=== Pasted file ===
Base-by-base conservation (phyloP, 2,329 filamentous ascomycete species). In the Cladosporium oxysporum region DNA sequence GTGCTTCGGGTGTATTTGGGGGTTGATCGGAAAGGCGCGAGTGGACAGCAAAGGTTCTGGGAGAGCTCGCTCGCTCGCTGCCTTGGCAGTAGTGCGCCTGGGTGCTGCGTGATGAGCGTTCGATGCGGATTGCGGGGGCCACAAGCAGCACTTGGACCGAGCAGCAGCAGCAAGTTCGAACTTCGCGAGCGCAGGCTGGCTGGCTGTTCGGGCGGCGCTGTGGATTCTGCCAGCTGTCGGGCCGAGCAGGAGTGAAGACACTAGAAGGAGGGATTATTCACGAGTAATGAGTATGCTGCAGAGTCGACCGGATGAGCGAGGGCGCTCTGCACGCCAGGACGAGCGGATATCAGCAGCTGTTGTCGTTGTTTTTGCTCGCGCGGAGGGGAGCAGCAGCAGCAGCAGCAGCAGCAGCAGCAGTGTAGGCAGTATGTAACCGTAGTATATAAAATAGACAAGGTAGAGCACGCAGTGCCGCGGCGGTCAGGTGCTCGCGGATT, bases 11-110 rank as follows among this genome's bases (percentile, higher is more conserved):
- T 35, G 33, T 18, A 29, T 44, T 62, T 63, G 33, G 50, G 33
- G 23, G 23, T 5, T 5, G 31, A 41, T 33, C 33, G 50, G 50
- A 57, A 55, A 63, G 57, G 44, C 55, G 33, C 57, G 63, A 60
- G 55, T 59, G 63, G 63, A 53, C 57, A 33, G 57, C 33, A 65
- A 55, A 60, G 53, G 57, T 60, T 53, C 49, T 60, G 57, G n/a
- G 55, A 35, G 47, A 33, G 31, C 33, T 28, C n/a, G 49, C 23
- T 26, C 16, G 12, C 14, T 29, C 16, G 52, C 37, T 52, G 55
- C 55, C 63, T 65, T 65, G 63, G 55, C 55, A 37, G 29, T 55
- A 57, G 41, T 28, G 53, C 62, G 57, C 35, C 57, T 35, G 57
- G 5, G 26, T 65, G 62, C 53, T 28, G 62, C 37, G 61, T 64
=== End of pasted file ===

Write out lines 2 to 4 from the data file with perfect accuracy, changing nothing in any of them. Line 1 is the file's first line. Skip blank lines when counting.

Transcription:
- T 35, G 33, T 18, A 29, T 44, T 62, T 63, G 33, G 50, G 33
- G 23, G 23, T 5, T 5, G 31, A 41, T 33, C 33, G 50, G 50
- A 57, A 55, A 63, G 57, G 44, C 55, G 33, C 57, G 63, A 60